Navy Takes Delivery of 2nd Littoral Combat Ship, Future USS Independence
The Littoral Combat Ship (LCS) is a key element of the Navy's plan to address asymmetric threats. Intended to operate in coastal areas of the globe, the ship will be fast, highly maneuverable and geared to supporting mine detection/elimination, anti-submarine warfare and surface warfare, particularly against small surface craft. (Video courtesy Jason Kello, General Dynamics Advanced Information Systems.)
Focus on Defense:
WASHINGTON, Dec. 22, 2009 -- The Navy officially accepted delivery of the future USS Independence (LCS 2) Dec. 18 during a short ceremony in Mobile, Ala. Independence is the second littoral combat ship delivered to the Navy, and the first LCS of the General Dynamics variant. LCS is a new breed of U.S. Navy warship with versatile warfighting capabilities, capable of open-ocean operation, but optimized for littoral, or coastal, missions.
"Today marks a critical milestone in the life of the LCS 2," said Rear Adm. James Murdoch, the LCS program manager in the Navy's Program Executive Office (PEO) Ships. "The Navy and our industry partners have worked diligently to deliver a much-needed capability."
Prior to delivery, the Navy's Board of Inspection and Survey (INSURV) conducted Acceptance Trials aboard LCS 2 on Nov. 13-19, and found the ship's propulsion plant, sea-keeping and self-defense performance to be "commendable," and recommended that the chief of naval operations authorize delivery of the ship following the correction or waiver of cited material deficiencies.
Between now and sail away in February 2010, the contractor will correct most of the trial cards received during trials. Any remaining cards will be corrected during scheduled post-delivery maintenance availabilities including the post-shakedown availability scheduled for completion in 2011.
Delivery is the last shipbuilding milestone before commissioning, scheduled for Jan. 16 in Mobile, Ala.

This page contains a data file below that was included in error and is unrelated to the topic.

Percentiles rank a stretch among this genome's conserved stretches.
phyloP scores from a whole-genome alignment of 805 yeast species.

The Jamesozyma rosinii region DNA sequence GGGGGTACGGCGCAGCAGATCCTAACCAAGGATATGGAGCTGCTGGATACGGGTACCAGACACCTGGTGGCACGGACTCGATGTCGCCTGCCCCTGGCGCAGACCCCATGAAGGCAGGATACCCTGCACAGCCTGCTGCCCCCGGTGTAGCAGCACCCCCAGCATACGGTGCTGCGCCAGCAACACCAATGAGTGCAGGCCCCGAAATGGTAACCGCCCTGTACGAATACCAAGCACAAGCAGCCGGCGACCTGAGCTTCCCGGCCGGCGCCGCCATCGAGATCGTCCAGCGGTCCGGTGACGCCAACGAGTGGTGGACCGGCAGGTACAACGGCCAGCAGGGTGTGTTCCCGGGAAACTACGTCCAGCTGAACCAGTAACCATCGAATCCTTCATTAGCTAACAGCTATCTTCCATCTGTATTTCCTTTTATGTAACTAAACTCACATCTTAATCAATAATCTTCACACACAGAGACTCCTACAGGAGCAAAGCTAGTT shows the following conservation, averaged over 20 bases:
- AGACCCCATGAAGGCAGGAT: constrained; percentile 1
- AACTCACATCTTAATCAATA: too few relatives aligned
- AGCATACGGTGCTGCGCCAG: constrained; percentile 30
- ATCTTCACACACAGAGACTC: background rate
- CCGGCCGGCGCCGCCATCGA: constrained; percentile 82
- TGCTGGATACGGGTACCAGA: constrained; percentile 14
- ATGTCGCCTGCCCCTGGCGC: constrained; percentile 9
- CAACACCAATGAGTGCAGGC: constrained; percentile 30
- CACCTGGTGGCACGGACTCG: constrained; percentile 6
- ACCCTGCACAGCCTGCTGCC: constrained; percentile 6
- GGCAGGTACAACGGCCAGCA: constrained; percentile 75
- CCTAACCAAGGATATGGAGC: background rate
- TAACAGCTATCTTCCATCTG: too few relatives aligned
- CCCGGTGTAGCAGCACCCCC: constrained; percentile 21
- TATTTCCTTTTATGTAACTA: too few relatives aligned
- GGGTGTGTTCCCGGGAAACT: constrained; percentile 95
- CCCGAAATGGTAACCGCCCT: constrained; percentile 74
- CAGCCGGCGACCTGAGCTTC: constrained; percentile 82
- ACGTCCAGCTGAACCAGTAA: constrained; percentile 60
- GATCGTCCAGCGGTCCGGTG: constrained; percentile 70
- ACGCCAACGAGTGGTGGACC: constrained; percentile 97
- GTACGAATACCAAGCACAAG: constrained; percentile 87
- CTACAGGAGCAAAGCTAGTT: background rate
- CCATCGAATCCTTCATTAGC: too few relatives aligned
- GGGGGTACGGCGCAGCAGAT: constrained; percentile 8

The LCS class is designed from the keel up to deliver efficient capability, capacity, and flexibility to the warfighter. Independence, a high-speed aluminum trimaran, is designed to defeat asymmetric "anti-access" threats such as mines, quiet diesel submarines and fast surface craft. The 417-foot Independence will be outfitted with reconfigurable payloads, called mission packages, which can be changed out quickly. These mission packages focus on three mission areas: mine counter measures, surface warfare and anti-submarine warfare.
PEO Ships is responsible for the development and acquisition of U.S. Navy surface ships and has delivered eight major surface ships to the fleet since the beginning of 2009. PEO Ships is working in conjunction with its industry partners to achieve steady production for all programs to increase production efficiencies and leverage cost savings. Delivering high-quality war fighting assets ¯ while balancing affordability and capability ¯ is key to supporting the Navy's Maritime Strategy and building the Navy's 313-ship force structure. PEO Ships is committed to delivering quality ships at an affordable price.
(Report from a Team Ships Public Affairs news release.)
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